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Anti-Gay Sultan of Brunei Eyeing Iconic New York Hotels - VIDEO

Sultan

Hassanal Bolkiah, the homophobic Sultan of Brunei, has offered to pay around $2 billion to buy New York’s Plaza Hotel, along with Grosvenor House in London and the Dream Hotel in lower Manhattan, reports Huffington Post.

Bolkiah has faced severe criticism for Brunei’s new penal code which includes death by stoning as a punishment for homosexuality.

A number of celebrities - including Virgin founder and CEO Richard Branson - have protested against the Brunei-owned luxury hotel operator Dorchester Collection following the implementation of the country’s anti-gay laws. However, Russell Crowe announced his support for Dorchester, claiming that protests would “throw employees under the bus to make a political point.”

A statement from the hotel chain said that the company continues to “abide by the laws of the countries we operate in and do not tolerate any form of discrimination of any kind.”

However, activist group Human Rights Campaign’s Director of Global Engagement Ty Cobb said “the American profit stream that flows from [Bolkiah’s] hotels back to his regime needs to stop. We urge all New Yorkers to have one simple and straight-forward message for the Sultan: take your business elsewhere."

Watch a CBS News report, AFTER THE JUMP...

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Fayetteville, Arkansas To Vote On Controversial LGBT Non-Discrimination Order Today - WATCH

Bart hester

Fayetteville could today become the first Arkansas city to implement an LGBT non-discrimination order (NDO), reports NWA Online.

Alderman Matthew Petty proposed the NDO, which would ban employment discrimination on the basis of ethnicity, gender expression, familial status, marital status, socioeconomic background and veteran status, after being approached by the Northwest Arkansas Center for Equality, an LGBT advocacy group with offices in Fayetteville.

During the proposal's second reading on August 5th, the vast majority of the more than 100 people who packed the City Council chambers criticized the proposed NDO as government overreach and an unnecessary infringement upon residents' religious beliefs.

Speaking against the NDO at a protest last Saturday, Republican Senator Bart Hester said:

“I think they’ve included a whole bunch of things that are already covered in law, just to protect the few little issues that we all know this is about…this is about telling a church that they have to host a gay marriage that they don’t support.”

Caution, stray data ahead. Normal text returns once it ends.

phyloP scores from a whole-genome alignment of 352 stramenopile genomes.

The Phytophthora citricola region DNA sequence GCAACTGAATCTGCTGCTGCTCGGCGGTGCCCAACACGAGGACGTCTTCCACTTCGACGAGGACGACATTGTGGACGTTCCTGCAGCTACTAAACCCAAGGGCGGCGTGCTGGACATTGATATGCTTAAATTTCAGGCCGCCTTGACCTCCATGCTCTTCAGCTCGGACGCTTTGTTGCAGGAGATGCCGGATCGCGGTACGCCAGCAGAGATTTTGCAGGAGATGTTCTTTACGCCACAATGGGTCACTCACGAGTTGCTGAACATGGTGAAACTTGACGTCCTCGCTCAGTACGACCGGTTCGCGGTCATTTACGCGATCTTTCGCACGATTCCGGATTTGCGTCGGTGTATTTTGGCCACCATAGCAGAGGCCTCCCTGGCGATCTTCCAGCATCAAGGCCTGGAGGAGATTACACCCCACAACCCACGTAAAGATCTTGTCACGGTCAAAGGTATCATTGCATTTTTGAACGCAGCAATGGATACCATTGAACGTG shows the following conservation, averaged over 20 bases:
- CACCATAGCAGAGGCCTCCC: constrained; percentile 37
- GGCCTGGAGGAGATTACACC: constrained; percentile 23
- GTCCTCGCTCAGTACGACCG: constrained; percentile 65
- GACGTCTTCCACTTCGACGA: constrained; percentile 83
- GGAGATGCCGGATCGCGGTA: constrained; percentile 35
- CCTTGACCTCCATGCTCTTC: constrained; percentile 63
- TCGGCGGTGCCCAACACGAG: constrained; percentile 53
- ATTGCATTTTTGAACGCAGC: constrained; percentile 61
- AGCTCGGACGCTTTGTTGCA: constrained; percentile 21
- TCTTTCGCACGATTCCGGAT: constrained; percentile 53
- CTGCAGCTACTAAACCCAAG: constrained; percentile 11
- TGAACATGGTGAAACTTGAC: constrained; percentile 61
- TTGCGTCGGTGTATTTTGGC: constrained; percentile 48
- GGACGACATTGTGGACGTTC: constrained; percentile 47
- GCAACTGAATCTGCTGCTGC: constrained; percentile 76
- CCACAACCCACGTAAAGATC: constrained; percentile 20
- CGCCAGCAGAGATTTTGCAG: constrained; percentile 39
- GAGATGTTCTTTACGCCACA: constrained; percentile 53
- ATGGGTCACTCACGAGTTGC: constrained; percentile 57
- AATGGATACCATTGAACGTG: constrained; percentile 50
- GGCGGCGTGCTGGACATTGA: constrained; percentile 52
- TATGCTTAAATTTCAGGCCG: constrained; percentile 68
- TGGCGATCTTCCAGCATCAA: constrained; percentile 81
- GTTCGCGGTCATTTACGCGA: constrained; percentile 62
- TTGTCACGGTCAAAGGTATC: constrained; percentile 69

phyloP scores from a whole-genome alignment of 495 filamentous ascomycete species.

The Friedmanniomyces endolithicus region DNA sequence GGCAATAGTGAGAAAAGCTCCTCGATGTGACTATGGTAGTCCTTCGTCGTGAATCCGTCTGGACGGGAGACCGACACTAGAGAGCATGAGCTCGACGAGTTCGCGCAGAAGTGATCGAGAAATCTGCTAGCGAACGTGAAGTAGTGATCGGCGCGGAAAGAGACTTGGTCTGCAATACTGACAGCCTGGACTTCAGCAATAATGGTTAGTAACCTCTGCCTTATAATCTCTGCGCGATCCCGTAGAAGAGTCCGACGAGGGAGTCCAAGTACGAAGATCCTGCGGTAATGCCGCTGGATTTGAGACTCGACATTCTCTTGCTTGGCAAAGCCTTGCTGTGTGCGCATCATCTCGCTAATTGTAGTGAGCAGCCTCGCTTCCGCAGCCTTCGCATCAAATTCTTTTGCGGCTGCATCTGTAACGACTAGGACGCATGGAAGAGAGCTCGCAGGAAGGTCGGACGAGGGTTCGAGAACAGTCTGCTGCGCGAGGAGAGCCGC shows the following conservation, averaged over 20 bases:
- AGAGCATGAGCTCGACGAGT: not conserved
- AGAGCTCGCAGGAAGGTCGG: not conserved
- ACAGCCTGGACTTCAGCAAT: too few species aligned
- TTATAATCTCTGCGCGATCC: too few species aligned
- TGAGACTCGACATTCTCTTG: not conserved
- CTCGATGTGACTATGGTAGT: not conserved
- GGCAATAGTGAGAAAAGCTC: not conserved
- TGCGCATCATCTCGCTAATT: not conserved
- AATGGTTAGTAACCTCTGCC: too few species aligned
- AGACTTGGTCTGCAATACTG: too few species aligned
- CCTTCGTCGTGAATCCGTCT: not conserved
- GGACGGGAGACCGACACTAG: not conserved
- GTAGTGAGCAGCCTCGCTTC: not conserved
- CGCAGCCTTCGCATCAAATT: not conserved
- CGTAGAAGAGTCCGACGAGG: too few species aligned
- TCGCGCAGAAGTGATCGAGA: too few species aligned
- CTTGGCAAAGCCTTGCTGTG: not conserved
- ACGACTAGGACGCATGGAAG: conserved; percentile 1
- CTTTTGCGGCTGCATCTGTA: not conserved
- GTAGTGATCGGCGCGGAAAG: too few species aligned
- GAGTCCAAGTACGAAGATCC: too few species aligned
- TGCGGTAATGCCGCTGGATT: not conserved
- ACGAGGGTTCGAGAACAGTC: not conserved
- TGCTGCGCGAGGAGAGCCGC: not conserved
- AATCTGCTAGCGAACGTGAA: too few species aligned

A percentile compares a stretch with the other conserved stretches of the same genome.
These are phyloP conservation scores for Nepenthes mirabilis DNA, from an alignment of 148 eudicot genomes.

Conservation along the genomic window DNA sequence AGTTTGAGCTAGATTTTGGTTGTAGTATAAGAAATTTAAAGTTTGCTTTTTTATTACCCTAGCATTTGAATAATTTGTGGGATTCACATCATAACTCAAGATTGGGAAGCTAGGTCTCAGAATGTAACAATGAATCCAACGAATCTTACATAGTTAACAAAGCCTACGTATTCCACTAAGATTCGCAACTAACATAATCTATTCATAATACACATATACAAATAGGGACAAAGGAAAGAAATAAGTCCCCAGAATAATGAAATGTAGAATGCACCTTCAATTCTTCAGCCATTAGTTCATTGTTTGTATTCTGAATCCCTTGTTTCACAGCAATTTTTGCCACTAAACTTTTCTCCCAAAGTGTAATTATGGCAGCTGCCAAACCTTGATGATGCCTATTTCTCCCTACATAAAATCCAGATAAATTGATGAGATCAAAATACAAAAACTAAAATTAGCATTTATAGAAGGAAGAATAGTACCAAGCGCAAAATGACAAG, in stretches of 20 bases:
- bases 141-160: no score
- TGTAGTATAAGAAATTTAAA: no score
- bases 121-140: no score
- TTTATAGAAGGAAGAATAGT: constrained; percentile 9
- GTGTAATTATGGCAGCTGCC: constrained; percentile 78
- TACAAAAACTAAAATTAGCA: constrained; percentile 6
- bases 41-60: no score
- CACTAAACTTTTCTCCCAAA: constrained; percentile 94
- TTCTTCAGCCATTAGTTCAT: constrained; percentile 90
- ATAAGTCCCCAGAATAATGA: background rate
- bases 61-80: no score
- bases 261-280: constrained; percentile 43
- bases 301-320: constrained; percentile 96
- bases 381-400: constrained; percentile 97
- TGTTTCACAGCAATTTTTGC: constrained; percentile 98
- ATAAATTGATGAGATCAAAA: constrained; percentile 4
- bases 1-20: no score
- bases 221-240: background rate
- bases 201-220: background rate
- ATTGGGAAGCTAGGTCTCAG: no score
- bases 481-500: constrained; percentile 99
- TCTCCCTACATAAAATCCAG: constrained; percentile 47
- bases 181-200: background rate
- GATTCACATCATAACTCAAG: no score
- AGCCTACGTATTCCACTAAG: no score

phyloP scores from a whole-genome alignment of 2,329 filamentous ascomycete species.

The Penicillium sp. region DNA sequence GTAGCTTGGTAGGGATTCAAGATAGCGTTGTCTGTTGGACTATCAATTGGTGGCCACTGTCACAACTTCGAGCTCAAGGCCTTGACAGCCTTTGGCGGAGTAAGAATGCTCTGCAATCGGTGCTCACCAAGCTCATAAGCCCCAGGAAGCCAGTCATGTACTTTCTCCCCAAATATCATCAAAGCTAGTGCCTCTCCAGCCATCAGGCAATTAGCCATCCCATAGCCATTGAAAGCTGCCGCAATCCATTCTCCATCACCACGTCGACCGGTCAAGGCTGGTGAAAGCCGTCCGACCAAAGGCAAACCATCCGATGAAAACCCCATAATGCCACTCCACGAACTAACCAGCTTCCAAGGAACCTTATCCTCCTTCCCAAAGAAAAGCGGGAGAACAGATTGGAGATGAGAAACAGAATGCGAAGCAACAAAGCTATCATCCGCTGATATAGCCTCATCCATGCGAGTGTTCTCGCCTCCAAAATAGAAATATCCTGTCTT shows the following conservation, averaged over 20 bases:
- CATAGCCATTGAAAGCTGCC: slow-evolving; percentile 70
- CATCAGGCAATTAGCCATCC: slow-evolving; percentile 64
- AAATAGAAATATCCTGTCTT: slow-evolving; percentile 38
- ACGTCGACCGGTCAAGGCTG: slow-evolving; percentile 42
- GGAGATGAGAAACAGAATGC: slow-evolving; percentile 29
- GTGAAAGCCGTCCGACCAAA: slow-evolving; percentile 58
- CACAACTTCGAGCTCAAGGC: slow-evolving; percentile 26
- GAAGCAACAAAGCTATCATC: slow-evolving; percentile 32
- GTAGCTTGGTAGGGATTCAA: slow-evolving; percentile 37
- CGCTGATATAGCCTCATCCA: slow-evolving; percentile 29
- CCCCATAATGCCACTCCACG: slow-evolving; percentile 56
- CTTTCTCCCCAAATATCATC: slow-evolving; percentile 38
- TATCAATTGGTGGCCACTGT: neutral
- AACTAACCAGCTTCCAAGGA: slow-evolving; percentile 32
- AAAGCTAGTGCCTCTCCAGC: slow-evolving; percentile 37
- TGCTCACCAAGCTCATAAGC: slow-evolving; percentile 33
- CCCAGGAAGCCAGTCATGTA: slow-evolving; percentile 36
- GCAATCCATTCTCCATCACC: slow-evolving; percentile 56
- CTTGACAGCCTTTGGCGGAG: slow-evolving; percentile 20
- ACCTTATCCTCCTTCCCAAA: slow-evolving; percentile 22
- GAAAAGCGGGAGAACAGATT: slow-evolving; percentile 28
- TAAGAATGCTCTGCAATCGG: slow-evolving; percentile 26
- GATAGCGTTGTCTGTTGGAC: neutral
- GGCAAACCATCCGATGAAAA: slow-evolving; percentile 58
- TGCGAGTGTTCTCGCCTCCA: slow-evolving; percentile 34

A Monday robocall to voters, narrated by reality television star Michelle Duggar and paid for by the Arkansas Family Council, urged residents to speak out against the NDO:

“I don’t believe the citizens of Fayetteville would want males with past child predator convictions that claim they are female to have a legal right to enter private areas that are reserved for women and girls. I doubt that Fayetteville parents would stand for a law that would endanger their daughters or allow them to be traumatized by a man joining them in their private space.”

However, Blake Pennington, assistant city attorney, said that such arguments are "nothing more than fear-mongering."

City council member Sarah Marsh, who said that the ordinance “guarantees that all people will have access to housing, employee and public accommodation,” expects there to be a vote today following the third and final discussion of the ordinance.

Earlier this month, Billings, Montana Mayor Tom Hanel cast the deciding vote against a proposed NDO that would have protected Billings residents from discrimination based on sexual orientation, gender identity or gender expression.

Watch a report on last weekend's protest, AFTER THE JUMP...

Continue reading "Fayetteville, Arkansas To Vote On Controversial LGBT Non-Discrimination Order Today - WATCH" »


Richard Land: LGBT Non-Discrimination Measures 'Suppress The Freedom Of Speech' - LISTEN

Screen Shot 2014-08-18 at 7.51.36 AMDiscussing the defeat of an LGBT non-discrimination measure in Baton Rouge, Louisiana, homophobes Richard Land and Gene Mills have claimed that such ordinances “suppress the freedom of speech,” reports Right Wing Watch. Mills also suggested that any "discrimination" members of the LGBT community might feel from society is really just the inner "shame and guilt" surrounding their "ultimate rebellion against God."

By a vote of 4-8, Baton Rouge last week voted down an ordinance that would have prohibited discrimination in the parish, including on the basis of sexual orientation and gender identity.

According to the Human Rights Campaign, approximately 200 cities currently have non-discrimination ordinances in place.

Filling in for Tony Perkins last week on hate group Family Research Council broadcast Washington Watch, former Southern Baptist Convention official Land said:

“Homosexuality and the gay, lesbian, bisexual, transgender community, that is the ultimate rebellion against God. We don’t want them to take away from us the right to say that, to say that’s a rebellion against God.”

Louisiana Family Forum member Mills replied:

“And that’s exactly what they were doing, they were going to use a cause of action against us to silence — and that is what is happening in ‘everywhere USA’ — religious liberty is under assault…. Any expression, any thought, anything you just shared, could have been construed as a hate crime or an act of discrimination, and the reality is the shame and the guilt the homosexual feels is mistakenly reinterpreted as discrimination and what they attempt to do is to call it discrimination and prohibit it.”